A family is a family no matter how small…or how large and different! There are many family types and they are growing in number and sub-category like never before, especially with the number of marriages decreasing. You ask, “What exactly is a blended family?”, and the answer is simple but varied from home to home.
The first known use of “blended” as a descriptive term for a family was noted around 1975. The term “blended” is a synonym for “step” in many societies. Fortunately, there are more sources than the Merriam-Webster Dictionary to define this unit of people! The broadest and most complimentive definition, for the purpose of this column states:
“1. A family that is formed when separate families are united by marriage or other circumstance; a stepfamily. 2. Various kinship or nonkinship groups whose members reside together and assume traditional family roles” (Barker, 2003, p. 46).
Following the key points in the definition, it is safe to say that not only are stepfamilies “blended”, there are many adopted and multi-generational family situations that fall into this definition. Trying to find a family is what every person wants (to belong) and sets out to do when we form families. Why do we say blended rather than step family? This question is simple to answer: The term “step” is a label and sets everyone into a specific role with pre-established barriers that are associated with “step” relationships. On the other hand, “blended” is decision to live as a family. It is not bound by the old structured belief of who fills what shoes and how, nor does it expect the family members to be the same as those of story books. A blended family is one that believes even though they are not nuclear they are not unusual or destined to adhere to stereotypical roles/duties…they love all members equally and value no one person over another.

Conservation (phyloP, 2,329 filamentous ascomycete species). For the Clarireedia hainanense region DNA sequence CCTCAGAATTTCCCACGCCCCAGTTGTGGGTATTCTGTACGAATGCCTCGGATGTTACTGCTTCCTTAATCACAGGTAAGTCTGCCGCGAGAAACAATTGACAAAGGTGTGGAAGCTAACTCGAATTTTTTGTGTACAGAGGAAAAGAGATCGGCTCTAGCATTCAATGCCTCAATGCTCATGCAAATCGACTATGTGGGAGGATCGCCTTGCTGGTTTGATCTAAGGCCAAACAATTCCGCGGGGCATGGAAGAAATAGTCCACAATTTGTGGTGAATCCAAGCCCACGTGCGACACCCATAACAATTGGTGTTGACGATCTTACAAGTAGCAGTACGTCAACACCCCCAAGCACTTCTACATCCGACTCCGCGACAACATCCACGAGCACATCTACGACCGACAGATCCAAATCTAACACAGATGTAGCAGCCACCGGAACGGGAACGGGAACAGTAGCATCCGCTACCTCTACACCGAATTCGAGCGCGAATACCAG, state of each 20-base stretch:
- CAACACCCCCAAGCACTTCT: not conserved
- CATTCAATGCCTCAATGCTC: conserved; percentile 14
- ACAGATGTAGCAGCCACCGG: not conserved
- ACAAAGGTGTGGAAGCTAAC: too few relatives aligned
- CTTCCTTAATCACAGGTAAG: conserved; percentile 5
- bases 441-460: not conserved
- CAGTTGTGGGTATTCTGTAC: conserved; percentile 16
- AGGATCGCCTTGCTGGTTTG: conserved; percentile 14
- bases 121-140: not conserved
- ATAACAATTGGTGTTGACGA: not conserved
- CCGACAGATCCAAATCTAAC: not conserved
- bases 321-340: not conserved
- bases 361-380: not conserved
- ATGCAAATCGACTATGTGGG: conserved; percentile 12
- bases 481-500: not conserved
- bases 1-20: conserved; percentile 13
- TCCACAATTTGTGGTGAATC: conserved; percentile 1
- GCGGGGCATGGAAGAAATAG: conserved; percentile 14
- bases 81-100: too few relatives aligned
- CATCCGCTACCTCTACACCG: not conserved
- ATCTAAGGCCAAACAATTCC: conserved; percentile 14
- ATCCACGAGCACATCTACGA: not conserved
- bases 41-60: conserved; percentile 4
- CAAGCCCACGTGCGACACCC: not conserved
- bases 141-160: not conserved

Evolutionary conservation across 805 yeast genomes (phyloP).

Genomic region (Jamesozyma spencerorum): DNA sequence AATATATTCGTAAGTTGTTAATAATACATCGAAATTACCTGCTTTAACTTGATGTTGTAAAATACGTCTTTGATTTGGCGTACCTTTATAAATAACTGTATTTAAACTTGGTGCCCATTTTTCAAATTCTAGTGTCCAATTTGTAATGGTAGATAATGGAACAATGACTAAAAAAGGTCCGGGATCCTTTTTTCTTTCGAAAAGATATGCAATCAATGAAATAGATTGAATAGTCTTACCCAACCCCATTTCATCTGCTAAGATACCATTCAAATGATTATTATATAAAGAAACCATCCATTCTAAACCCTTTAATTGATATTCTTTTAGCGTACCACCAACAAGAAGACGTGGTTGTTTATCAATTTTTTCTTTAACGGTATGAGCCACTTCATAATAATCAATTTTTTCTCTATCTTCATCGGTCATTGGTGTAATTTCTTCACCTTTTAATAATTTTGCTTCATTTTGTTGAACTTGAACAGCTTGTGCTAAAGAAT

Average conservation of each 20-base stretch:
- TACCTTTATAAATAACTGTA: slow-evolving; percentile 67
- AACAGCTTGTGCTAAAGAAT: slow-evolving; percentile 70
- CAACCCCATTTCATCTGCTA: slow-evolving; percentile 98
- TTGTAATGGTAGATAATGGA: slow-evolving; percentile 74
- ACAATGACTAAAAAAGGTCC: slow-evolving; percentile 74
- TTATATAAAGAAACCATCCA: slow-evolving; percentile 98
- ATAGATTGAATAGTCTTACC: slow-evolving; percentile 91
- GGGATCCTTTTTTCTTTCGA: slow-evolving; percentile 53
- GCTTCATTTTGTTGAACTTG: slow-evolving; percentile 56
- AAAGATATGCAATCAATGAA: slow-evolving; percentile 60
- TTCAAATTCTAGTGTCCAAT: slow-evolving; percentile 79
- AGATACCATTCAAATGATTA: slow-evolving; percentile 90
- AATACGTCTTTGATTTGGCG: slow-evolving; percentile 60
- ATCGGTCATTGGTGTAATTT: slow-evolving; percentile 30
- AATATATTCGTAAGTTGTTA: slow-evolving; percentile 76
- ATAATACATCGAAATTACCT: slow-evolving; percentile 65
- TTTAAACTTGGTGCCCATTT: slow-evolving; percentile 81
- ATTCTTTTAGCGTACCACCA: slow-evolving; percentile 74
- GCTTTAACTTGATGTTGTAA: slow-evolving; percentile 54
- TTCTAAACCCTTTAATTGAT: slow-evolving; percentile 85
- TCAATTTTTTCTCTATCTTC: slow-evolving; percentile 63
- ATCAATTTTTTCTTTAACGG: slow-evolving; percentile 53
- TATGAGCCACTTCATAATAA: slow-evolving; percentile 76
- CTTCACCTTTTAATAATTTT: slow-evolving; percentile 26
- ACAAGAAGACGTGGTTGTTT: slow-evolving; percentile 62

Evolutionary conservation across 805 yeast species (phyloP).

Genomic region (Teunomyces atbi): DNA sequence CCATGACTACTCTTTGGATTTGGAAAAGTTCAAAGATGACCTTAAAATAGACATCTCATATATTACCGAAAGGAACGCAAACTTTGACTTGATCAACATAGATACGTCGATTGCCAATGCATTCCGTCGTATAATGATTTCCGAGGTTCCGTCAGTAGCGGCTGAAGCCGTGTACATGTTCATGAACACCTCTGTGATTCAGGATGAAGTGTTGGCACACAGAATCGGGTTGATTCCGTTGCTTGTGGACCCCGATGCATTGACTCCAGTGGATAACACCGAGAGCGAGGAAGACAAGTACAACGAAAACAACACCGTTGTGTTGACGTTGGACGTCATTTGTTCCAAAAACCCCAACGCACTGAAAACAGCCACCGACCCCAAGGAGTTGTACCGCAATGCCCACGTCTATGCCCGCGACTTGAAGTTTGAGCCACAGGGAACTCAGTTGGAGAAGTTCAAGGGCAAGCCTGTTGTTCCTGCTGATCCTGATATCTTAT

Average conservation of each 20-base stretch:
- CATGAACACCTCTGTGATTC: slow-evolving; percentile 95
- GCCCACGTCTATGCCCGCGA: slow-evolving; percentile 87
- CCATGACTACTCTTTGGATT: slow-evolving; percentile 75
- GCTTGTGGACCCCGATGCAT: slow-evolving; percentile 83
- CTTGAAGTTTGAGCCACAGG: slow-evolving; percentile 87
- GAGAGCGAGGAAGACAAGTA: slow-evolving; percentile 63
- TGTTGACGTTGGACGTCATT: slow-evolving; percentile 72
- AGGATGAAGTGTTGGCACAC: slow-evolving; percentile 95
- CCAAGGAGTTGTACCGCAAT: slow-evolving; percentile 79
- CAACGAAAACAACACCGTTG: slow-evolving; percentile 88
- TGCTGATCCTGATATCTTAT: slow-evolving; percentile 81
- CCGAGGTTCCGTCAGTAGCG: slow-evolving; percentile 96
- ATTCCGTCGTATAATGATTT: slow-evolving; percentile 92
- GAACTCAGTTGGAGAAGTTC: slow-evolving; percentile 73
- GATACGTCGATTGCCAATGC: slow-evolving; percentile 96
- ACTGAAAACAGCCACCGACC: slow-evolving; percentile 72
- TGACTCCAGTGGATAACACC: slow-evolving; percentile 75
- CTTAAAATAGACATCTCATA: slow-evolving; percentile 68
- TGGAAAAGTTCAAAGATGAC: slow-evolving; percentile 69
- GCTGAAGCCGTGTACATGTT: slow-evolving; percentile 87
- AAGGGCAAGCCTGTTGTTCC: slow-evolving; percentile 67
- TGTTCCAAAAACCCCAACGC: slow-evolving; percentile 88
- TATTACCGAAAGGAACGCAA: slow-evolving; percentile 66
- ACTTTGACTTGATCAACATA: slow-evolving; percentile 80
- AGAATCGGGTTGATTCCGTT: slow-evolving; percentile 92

Imagine this, you are walking through your community park and see a child. This child plays with another child. Both call upon a third that is setting under a tree listening to an ipod but gets up and moves to the children upon hearing the excitement in their voices. Before the oldest child arrives to them two adults come over and watching them are a picnic table full of other adults and children of various ages, socializing and eating on this sunny day. The three people all converge over the youngest two children who want nothing more than to show the fuzzy caterpillar they see on the ground by the slide! Everyone smiles and returns to their original activity and you think to yourself that looks like such a nice family. The one thing you do not realize is that the oldest child was the gentleman’s, the original child you saw was the woman’s, the youngest was shared between both of them and all those people at the tables were their extended family…and while they seem like a perfectly nice family, they are comforted by the fact that upon marrying one another they chose to blend their family rather than following in the traditional role of step-this and step-that.
In closing, one of the best definitions of “family” isn’t a definition at all… it is who we are, the actions that we take, that defines us. This quote is one that portrays what a family, regardless of type, is/does:
“The family. We were a strange little band of characters trudging through life sharing diseases and toothpaste, coveting one another’s desserts, hiding shampoo, borrowing money, locking each other out of our rooms, inflicting pain and kissing to heal it in the same instant, loving, laughing, defending, and trying to figure out the common thread that bound us all together (Erma Bombeck).”
Barker, R.L. (2003). The social work dictionary (5th ed.). Washington, DC: NASW Press.
Jone Johnson Lewis. “Erma Bombeck Quotes.” About Women’s History. URL: http://womenshistory.about.com/cs/quotes/qu_erma_bombeck.htm . (01/20/2011).